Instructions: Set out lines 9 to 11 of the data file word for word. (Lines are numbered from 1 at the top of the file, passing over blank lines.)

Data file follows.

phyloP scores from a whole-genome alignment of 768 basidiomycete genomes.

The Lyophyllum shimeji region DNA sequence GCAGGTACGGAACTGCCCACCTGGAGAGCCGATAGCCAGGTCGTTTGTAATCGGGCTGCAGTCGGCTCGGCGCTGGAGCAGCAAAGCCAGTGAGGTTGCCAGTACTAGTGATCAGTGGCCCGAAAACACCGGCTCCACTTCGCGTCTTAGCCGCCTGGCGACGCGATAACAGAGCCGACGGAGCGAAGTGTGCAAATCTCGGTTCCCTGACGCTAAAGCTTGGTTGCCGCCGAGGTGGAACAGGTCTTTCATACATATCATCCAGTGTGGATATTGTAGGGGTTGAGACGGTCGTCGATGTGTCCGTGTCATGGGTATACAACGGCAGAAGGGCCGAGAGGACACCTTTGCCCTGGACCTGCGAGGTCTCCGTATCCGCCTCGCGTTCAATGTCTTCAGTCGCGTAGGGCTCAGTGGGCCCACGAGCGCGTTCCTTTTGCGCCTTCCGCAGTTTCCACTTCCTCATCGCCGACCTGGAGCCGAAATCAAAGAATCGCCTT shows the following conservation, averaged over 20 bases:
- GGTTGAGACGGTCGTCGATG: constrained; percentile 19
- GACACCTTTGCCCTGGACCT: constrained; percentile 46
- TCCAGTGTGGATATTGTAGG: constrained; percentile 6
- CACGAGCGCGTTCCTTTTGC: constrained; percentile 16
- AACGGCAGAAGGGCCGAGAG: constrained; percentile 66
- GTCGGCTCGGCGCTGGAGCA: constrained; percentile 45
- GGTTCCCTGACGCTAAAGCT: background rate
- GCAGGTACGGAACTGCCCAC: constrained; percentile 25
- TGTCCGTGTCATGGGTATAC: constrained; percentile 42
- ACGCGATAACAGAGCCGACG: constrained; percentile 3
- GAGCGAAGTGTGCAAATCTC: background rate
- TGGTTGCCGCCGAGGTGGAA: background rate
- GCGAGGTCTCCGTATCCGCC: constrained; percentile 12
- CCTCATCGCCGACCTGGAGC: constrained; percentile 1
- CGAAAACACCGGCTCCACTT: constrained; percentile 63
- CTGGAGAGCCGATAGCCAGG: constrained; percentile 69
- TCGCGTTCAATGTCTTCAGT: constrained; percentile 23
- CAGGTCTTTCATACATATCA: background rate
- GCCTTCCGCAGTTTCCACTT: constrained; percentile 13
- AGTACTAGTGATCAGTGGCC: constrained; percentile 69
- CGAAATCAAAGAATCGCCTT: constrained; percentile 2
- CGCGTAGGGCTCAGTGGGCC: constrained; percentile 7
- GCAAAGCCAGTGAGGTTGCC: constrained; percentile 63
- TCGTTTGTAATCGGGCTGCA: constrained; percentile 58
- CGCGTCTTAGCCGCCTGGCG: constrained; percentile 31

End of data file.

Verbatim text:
- GGTTCCCTGACGCTAAAGCT: background rate
- GCAGGTACGGAACTGCCCAC: constrained; percentile 25
- TGTCCGTGTCATGGGTATAC: constrained; percentile 42